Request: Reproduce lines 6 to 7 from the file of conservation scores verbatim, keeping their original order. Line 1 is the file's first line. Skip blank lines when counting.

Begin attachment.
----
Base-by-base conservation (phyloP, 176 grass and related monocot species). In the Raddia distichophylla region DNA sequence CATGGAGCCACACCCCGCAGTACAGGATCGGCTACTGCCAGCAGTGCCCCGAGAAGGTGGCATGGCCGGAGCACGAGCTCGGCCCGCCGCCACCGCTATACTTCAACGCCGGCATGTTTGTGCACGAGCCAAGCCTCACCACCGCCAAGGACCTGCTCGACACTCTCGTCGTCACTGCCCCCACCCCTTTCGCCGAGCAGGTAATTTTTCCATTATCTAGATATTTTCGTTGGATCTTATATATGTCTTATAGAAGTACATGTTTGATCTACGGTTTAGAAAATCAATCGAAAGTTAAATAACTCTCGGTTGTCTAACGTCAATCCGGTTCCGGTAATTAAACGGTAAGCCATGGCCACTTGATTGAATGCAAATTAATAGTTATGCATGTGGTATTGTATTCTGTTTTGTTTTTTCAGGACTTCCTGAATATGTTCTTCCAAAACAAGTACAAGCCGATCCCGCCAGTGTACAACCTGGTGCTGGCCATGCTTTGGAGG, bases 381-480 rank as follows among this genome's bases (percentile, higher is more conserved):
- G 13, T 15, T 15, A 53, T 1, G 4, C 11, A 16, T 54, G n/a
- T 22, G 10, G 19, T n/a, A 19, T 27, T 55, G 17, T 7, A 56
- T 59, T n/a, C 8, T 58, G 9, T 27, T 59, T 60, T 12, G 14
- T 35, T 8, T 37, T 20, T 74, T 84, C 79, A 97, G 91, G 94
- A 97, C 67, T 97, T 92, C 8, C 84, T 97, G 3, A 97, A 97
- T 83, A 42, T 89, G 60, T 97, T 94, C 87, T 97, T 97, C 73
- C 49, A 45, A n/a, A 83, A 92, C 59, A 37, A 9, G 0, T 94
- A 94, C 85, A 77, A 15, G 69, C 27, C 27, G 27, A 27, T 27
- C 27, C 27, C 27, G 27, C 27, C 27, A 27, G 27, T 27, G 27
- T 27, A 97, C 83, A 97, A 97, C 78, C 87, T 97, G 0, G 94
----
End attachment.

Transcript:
- A 97, C 67, T 97, T 92, C 8, C 84, T 97, G 3, A 97, A 97
- T 83, A 42, T 89, G 60, T 97, T 94, C 87, T 97, T 97, C 73